Is the Plural of Octopus 'Octopi' or 'Octopuses'?

Two octopuses keep themselves octopied. (Photo: Olga Visavi/Shutterstock)

It's hard not to be in awe of an octopus. Not only is it one of Earth's smartest invertebrates, but it seems like it's from another planet. It has psychedelic skin, shape-shifting skills and eight arms that hold two-thirds of its neurons. A wild octopus uses its diffuse, alien brain to find prey and evade predators. In captivity, it wows humans by solving mazes, using tools, escaping tanks and taking photos of us.

One of the octopus's most vexing mysteries, however, is more about etymology than biology. The animal may be one in a million, but what do we call two or more of them? Are they "octopuses"? Are they "octopi"? Or is there another, even more esoteric word that's technically the most correct?

Yes, yes and yes. Nothing is ever simple with octopodes.

"Octopi" is a commonly used plural, and it seems to make sense. After all, similar words that end in -us are pluralized with an -i ending, like foci, loci or alumni. But while focus, locus and alumnus are Latin words, octopus hails from ancient Greek.

As the Grammarist explains, octopi "has no etymological basis." It only exists due to a modern fallacy that octopus comes from Latin. Its actual origin is the Greek word oktopous, which literally means "eight-footed." The -us in octopus is thus a relic of the Greek pous for "foot," not the second-declension masculine Latin ending whose plural form is -i. That means the correct plural is octopodes, but as the Online Etymological Dictionary adds, "octopuses probably works better in English."

How many tickles does it take to make an octopus laugh? Ten tickles. (Photo: Mana Photo/Shutterstock)

More than meets the 'i'

It's worth noting that octopus is a Latinized Greek word, although it comes to English via New Latin, aka scientific Latin, not the language of ancient Rome. The first known use of the word was in 1758.

It's also worth noting that English uses lots of words from Latin and from newer languages, often without preserving their original plurals. In Latin, for example, the correct plural of "circus" would be circi. So even if octopus was a true Latin word, we'd be under no obligation in 2015 to say octopi. Most dictionaries include the Anglicized plurals "focuses" and "terminuses" as alternatives to foci and termini, and many also now allow octopi as a secondary plural in lieu of octopuses or octopodes.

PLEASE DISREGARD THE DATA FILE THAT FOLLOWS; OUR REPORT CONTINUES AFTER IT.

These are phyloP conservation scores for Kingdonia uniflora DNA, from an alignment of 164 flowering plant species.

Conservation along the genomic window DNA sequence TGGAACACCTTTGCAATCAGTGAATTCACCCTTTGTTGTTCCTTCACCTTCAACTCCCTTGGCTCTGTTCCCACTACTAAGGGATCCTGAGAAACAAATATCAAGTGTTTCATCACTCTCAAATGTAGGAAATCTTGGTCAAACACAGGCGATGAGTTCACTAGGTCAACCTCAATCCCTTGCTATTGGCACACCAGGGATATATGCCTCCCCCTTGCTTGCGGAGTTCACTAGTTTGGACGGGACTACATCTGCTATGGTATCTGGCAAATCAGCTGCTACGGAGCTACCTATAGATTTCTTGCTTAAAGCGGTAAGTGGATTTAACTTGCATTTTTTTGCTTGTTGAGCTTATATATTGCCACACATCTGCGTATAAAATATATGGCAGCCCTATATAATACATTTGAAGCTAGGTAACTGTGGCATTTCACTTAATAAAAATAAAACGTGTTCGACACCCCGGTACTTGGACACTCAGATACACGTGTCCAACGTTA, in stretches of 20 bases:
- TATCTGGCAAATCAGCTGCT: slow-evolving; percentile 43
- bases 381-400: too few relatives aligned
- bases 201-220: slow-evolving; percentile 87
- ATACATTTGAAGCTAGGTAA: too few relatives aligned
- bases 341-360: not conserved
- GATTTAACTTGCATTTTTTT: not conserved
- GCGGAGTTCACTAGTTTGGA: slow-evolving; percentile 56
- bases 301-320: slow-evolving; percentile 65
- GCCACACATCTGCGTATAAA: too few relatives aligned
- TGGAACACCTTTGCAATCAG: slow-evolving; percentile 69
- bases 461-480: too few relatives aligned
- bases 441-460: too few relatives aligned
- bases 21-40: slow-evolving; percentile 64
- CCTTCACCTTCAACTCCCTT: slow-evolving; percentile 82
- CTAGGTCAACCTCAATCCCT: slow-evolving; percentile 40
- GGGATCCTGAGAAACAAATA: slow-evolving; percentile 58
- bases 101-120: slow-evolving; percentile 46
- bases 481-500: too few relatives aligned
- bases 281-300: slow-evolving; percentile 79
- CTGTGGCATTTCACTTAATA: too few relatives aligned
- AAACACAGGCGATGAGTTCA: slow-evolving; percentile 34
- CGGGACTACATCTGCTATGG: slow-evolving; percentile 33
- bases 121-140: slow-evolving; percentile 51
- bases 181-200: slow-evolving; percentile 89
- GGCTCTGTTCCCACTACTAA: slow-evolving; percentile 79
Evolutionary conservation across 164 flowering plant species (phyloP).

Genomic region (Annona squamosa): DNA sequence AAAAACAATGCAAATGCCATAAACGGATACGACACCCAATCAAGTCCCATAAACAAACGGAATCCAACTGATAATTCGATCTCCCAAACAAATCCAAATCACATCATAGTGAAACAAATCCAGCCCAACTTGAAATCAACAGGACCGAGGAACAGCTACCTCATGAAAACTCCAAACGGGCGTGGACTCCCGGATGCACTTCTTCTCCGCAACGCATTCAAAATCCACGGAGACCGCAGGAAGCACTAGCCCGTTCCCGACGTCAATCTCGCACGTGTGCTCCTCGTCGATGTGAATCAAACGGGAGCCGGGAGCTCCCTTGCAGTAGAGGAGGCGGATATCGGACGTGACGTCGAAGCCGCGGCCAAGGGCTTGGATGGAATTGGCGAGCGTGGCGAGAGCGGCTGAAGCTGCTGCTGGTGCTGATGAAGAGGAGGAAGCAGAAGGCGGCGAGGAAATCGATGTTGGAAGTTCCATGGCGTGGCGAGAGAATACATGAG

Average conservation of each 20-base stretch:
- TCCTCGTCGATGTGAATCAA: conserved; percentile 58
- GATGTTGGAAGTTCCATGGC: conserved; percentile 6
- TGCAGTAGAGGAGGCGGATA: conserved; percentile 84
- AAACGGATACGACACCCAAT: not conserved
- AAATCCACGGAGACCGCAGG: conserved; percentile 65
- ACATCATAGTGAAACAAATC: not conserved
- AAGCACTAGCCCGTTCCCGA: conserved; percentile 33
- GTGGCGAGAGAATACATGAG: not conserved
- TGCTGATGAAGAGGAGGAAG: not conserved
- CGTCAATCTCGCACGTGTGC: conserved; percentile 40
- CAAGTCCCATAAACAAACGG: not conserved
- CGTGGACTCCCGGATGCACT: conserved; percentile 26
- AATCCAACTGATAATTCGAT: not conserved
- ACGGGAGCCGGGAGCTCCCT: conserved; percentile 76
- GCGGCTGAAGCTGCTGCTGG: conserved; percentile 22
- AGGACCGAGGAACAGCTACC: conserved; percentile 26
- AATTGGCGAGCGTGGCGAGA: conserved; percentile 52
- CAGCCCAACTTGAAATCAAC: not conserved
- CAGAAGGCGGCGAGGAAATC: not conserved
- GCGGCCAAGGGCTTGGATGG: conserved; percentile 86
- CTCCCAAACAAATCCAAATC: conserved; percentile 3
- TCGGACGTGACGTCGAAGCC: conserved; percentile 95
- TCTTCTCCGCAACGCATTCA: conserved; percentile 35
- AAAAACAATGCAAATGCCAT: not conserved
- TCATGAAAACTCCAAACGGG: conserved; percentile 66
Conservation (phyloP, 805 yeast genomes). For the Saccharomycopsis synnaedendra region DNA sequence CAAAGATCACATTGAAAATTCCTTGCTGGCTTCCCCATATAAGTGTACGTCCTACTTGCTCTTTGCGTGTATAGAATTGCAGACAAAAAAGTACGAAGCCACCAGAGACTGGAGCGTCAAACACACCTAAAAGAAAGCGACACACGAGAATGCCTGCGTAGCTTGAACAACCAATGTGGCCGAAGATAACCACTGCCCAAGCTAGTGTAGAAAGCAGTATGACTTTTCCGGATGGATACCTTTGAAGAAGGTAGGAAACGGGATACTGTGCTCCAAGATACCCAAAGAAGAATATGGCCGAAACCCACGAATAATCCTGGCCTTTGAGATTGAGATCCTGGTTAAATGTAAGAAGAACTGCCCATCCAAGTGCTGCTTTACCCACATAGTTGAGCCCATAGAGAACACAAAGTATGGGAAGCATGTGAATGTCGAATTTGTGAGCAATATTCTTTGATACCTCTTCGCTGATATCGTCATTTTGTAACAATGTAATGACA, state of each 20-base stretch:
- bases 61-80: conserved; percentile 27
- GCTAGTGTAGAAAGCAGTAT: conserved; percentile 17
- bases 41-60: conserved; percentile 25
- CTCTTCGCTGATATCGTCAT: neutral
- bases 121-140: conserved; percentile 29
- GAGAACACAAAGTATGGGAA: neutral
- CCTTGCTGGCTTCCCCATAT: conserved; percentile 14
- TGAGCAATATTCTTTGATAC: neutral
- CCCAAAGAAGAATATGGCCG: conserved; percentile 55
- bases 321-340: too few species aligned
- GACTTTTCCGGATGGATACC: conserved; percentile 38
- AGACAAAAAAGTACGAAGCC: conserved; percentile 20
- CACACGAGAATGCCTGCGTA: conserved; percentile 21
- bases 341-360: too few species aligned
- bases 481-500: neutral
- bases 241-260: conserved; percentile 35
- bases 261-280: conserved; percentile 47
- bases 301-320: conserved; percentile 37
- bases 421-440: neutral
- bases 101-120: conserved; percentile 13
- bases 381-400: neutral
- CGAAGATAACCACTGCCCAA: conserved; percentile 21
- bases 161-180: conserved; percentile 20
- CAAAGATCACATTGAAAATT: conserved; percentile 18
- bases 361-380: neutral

At least the octopus isn't alone in this linguistic ambiguity. The rhinoceros, hippopotamus and platypus are all in the same boat, stuck with Latinized Greek names and disputed plurals. In Greek, rhinokeros means "nose-horned," hippopotamos means "river horse" and platypous means "flat-footed." Their preferred English plurals are rhinoceroses, hippopotamuses and platypuses, but Merriam-Webster dictionary also lists alternative -i plural forms for all three.

Octopi is still based on a misconception, Oxford Dictionaries points out, and it remains less common in edited writing than octopuses. But that doesn't mean it's wrong — in fact, it highlights an important point about words in general. Language is a fluid, crowd-sourced reflection of its human creators, so any word is correct if enough people use and understand it (yes, even an abomination like "irregardless").

Plus, the more time we spend arguing about semantics, the less time we'll have to prepare for the inevitable overthrow of civilization by superintelligent octopi. I mean octopodes.